African countries now offer Nigerian doctors $4000, CMD tell Reps

African Nations Attracting Nigerian Health Professionals, Says Committee Chairman
Prof. Emem Bassey, Chairman of the Committee of Chief Medical Directors of Federal Tertiary Hospitals,
Prof. Emem Bassey, Chairman of the Committee of Chief Medical Directors of Federal Tertiary Hospitals,google photo

Prof. Emem Bassey, Chairman of the Committee of Chief Medical Directors of Federal Tertiary Hospitals, disclosed on Wednesday that Nigerian medical doctors and health professionals are increasingly being lured away by other African countries, including Sierra Leone and Gambia, offering wages three to four times higher than those in Nigeria.

Speaking before the House of Representatives Ad hoc Committee investigating employment racketeering in Federal Government agencies, Prof. Bassey, who also serves as CMD of the University of Uyo Teaching Hospital, highlighted the health sector's current challenge of a significant shortage of manpower as medical specialists, nurses, laboratory scientists, physiotherapists, radiographers, and other healthcare professionals are departing the country en masse.

The Chairman emphasized that Nigeria's health sector is grappling with the departure of these skilled professionals, leading to an urgent need for replacements. He noted that recruitment efforts often face bureaucratic hurdles, making compliance with federal character policies challenging.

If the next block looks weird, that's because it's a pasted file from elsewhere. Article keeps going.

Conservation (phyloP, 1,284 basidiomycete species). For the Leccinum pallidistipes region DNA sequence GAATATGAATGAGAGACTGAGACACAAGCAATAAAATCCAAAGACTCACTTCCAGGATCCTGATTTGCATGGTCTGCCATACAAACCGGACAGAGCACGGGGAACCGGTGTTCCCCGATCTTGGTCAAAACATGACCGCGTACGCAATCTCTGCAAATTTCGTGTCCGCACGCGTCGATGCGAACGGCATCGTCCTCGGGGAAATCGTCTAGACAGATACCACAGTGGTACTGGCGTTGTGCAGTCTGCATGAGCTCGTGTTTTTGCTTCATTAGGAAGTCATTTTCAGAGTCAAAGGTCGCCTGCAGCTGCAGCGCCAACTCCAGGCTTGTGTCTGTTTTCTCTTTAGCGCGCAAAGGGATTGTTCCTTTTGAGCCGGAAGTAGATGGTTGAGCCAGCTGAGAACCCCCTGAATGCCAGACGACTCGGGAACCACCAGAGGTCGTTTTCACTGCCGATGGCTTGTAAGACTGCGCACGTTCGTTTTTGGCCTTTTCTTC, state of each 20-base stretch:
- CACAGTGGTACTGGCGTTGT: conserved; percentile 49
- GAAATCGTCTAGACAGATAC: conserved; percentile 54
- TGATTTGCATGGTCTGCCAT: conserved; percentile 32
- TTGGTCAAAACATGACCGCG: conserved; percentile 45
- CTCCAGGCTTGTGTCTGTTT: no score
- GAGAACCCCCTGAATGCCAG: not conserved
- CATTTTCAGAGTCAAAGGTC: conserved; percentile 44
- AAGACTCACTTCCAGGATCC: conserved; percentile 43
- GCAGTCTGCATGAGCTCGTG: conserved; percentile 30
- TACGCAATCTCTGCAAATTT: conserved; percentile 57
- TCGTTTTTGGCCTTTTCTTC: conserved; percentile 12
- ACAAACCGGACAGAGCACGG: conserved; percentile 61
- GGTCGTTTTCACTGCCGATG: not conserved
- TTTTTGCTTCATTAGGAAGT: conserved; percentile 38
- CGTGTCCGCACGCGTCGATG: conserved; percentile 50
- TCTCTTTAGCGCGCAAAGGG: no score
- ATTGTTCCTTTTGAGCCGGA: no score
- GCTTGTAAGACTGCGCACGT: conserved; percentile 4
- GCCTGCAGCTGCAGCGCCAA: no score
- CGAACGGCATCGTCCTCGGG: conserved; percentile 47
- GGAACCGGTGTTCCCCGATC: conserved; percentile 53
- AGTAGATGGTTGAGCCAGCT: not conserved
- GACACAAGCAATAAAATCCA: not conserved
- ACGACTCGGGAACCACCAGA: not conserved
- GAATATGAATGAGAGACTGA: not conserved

Regarding the persistent issue of strikes, Prof. Bassey suggested that past governments have entered impractical agreements to appease striking health professionals, agreements they eventually could not fulfill, leading to a cycle of strikes. He called for more genuine negotiations between the government and healthcare workers.

Hon. Yusuf Gagdi, Chairman of the Ad hoc Committee, expressed concern over the lack of advanced medical facilities in Nigeria's health sector and called on medical professionals to stay and contribute to the nation's development. While acknowledging the allure of opportunities abroad, Gagdi urged doctors to consider patriotism and give back to the country that nurtured their skills. The committee plans to find a balance between federal character compliance and the urgent need to fill healthcare vacancies.

Gagdi emphasized that Nigeria, as the birthplace of these professionals, relies on their expertise to enhance the nation's healthcare system. He urged them to remain committed to serving their homeland despite challenges.

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